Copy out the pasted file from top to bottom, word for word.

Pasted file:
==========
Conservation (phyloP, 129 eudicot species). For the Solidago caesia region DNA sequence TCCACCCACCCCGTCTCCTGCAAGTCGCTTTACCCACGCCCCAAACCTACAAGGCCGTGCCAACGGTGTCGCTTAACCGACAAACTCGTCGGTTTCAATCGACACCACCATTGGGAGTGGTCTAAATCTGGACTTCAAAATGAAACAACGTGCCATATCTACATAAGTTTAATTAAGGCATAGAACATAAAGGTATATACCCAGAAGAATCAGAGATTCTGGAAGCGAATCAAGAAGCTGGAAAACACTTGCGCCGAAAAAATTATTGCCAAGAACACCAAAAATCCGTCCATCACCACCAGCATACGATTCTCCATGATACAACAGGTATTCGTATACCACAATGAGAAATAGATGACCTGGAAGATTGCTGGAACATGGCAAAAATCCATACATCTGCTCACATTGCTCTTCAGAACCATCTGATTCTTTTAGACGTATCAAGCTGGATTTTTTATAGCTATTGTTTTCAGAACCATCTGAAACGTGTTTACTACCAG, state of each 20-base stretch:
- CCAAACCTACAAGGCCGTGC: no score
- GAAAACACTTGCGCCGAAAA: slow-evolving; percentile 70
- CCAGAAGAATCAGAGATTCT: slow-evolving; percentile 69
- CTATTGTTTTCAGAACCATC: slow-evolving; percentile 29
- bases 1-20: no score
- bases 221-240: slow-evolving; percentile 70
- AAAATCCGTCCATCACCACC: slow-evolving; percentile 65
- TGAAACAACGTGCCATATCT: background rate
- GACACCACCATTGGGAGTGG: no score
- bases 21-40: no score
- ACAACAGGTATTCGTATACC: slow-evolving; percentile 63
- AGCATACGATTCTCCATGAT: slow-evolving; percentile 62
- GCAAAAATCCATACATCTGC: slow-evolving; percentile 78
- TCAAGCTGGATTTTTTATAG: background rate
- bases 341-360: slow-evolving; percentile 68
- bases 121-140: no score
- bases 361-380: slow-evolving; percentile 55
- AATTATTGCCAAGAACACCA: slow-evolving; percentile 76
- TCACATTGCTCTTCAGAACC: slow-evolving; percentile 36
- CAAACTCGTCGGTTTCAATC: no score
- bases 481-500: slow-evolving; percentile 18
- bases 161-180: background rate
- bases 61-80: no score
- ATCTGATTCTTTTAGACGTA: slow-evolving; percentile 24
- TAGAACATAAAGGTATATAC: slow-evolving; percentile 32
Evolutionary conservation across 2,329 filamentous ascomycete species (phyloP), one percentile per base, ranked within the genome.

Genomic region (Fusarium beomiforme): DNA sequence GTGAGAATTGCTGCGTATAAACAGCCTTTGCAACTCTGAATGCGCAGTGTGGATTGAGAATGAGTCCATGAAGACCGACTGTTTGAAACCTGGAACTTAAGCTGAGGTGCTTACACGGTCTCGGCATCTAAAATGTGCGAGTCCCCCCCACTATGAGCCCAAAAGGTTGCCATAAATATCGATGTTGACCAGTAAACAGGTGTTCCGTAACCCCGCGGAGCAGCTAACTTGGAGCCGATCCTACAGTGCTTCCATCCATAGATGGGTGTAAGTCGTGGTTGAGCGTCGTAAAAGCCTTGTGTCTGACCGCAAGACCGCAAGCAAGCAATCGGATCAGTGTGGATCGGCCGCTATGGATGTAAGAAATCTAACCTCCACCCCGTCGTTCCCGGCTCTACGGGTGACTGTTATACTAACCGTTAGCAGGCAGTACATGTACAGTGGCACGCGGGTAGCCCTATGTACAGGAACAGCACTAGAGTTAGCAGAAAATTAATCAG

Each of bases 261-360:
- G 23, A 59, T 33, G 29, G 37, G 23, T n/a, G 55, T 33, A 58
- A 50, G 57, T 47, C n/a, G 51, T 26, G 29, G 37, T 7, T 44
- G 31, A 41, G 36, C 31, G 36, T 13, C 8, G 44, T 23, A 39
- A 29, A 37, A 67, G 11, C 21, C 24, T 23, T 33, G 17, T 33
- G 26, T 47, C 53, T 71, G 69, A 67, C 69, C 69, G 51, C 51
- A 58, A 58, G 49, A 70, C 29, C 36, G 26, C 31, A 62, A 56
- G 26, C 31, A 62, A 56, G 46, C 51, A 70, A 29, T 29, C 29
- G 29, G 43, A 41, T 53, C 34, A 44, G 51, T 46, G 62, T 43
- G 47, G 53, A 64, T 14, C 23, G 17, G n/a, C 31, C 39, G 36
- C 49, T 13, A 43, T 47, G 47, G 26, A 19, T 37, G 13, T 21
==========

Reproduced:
Conservation (phyloP, 129 eudicot species). For the Solidago caesia region DNA sequence TCCACCCACCCCGTCTCCTGCAAGTCGCTTTACCCACGCCCCAAACCTACAAGGCCGTGCCAACGGTGTCGCTTAACCGACAAACTCGTCGGTTTCAATCGACACCACCATTGGGAGTGGTCTAAATCTGGACTTCAAAATGAAACAACGTGCCATATCTACATAAGTTTAATTAAGGCATAGAACATAAAGGTATATACCCAGAAGAATCAGAGATTCTGGAAGCGAATCAAGAAGCTGGAAAACACTTGCGCCGAAAAAATTATTGCCAAGAACACCAAAAATCCGTCCATCACCACCAGCATACGATTCTCCATGATACAACAGGTATTCGTATACCACAATGAGAAATAGATGACCTGGAAGATTGCTGGAACATGGCAAAAATCCATACATCTGCTCACATTGCTCTTCAGAACCATCTGATTCTTTTAGACGTATCAAGCTGGATTTTTTATAGCTATTGTTTTCAGAACCATCTGAAACGTGTTTACTACCAG, state of each 20-base stretch:
- CCAAACCTACAAGGCCGTGC: no score
- GAAAACACTTGCGCCGAAAA: slow-evolving; percentile 70
- CCAGAAGAATCAGAGATTCT: slow-evolving; percentile 69
- CTATTGTTTTCAGAACCATC: slow-evolving; percentile 29
- bases 1-20: no score
- bases 221-240: slow-evolving; percentile 70
- AAAATCCGTCCATCACCACC: slow-evolving; percentile 65
- TGAAACAACGTGCCATATCT: background rate
- GACACCACCATTGGGAGTGG: no score
- bases 21-40: no score
- ACAACAGGTATTCGTATACC: slow-evolving; percentile 63
- AGCATACGATTCTCCATGAT: slow-evolving; percentile 62
- GCAAAAATCCATACATCTGC: slow-evolving; percentile 78
- TCAAGCTGGATTTTTTATAG: background rate
- bases 341-360: slow-evolving; percentile 68
- bases 121-140: no score
- bases 361-380: slow-evolving; percentile 55
- AATTATTGCCAAGAACACCA: slow-evolving; percentile 76
- TCACATTGCTCTTCAGAACC: slow-evolving; percentile 36
- CAAACTCGTCGGTTTCAATC: no score
- bases 481-500: slow-evolving; percentile 18
- bases 161-180: background rate
- bases 61-80: no score
- ATCTGATTCTTTTAGACGTA: slow-evolving; percentile 24
- TAGAACATAAAGGTATATAC: slow-evolving; percentile 32
Evolutionary conservation across 2,329 filamentous ascomycete species (phyloP), one percentile per base, ranked within the genome.

Genomic region (Fusarium beomiforme): DNA sequence GTGAGAATTGCTGCGTATAAACAGCCTTTGCAACTCTGAATGCGCAGTGTGGATTGAGAATGAGTCCATGAAGACCGACTGTTTGAAACCTGGAACTTAAGCTGAGGTGCTTACACGGTCTCGGCATCTAAAATGTGCGAGTCCCCCCCACTATGAGCCCAAAAGGTTGCCATAAATATCGATGTTGACCAGTAAACAGGTGTTCCGTAACCCCGCGGAGCAGCTAACTTGGAGCCGATCCTACAGTGCTTCCATCCATAGATGGGTGTAAGTCGTGGTTGAGCGTCGTAAAAGCCTTGTGTCTGACCGCAAGACCGCAAGCAAGCAATCGGATCAGTGTGGATCGGCCGCTATGGATGTAAGAAATCTAACCTCCACCCCGTCGTTCCCGGCTCTACGGGTGACTGTTATACTAACCGTTAGCAGGCAGTACATGTACAGTGGCACGCGGGTAGCCCTATGTACAGGAACAGCACTAGAGTTAGCAGAAAATTAATCAG

Each of bases 261-360:
- G 23, A 59, T 33, G 29, G 37, G 23, T n/a, G 55, T 33, A 58
- A 50, G 57, T 47, C n/a, G 51, T 26, G 29, G 37, T 7, T 44
- G 31, A 41, G 36, C 31, G 36, T 13, C 8, G 44, T 23, A 39
- A 29, A 37, A 67, G 11, C 21, C 24, T 23, T 33, G 17, T 33
- G 26, T 47, C 53, T 71, G 69, A 67, C 69, C 69, G 51, C 51
- A 58, A 58, G 49, A 70, C 29, C 36, G 26, C 31, A 62, A 56
- G 26, C 31, A 62, A 56, G 46, C 51, A 70, A 29, T 29, C 29
- G 29, G 43, A 41, T 53, C 34, A 44, G 51, T 46, G 62, T 43
- G 47, G 53, A 64, T 14, C 23, G 17, G n/a, C 31, C 39, G 36
- C 49, T 13, A 43, T 47, G 47, G 26, A 19, T 37, G 13, T 21